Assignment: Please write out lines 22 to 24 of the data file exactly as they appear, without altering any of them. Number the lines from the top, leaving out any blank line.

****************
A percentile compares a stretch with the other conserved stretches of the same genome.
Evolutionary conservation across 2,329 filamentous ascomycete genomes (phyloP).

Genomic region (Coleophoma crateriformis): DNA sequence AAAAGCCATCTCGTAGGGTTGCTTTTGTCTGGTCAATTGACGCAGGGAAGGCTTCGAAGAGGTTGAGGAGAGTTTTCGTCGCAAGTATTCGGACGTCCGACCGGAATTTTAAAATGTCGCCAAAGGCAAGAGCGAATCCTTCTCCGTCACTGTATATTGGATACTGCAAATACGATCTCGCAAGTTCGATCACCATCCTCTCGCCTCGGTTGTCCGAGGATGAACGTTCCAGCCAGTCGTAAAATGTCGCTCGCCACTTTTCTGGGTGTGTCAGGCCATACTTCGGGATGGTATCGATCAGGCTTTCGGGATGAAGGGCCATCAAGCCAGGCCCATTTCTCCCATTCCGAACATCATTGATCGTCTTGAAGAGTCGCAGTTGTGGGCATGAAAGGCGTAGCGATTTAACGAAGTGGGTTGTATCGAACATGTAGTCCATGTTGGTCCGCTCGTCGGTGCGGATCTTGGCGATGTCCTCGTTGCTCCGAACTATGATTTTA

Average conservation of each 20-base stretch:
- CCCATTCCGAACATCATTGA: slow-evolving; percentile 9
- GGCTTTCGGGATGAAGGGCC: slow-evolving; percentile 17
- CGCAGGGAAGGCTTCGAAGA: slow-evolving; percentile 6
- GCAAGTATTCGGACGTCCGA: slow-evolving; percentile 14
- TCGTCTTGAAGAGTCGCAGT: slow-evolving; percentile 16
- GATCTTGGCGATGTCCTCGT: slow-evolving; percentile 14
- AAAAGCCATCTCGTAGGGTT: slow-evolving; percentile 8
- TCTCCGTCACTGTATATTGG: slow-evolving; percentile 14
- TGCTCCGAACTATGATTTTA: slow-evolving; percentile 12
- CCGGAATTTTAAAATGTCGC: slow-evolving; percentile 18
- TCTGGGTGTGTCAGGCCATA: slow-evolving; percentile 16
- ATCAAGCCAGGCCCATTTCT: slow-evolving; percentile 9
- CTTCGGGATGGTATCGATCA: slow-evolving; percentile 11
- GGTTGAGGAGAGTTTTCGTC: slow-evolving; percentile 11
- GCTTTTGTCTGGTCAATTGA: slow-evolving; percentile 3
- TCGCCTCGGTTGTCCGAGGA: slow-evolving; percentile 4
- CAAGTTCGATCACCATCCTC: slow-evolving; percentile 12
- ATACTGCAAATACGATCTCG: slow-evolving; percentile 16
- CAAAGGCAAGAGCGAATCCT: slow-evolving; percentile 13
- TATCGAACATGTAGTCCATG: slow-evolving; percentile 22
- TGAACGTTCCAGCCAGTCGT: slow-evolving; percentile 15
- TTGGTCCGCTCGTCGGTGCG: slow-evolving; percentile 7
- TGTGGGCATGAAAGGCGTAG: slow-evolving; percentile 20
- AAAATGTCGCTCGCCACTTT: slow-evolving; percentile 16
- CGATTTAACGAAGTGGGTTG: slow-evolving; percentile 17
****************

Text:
- ATACTGCAAATACGATCTCG: slow-evolving; percentile 16
- CAAAGGCAAGAGCGAATCCT: slow-evolving; percentile 13
- TATCGAACATGTAGTCCATG: slow-evolving; percentile 22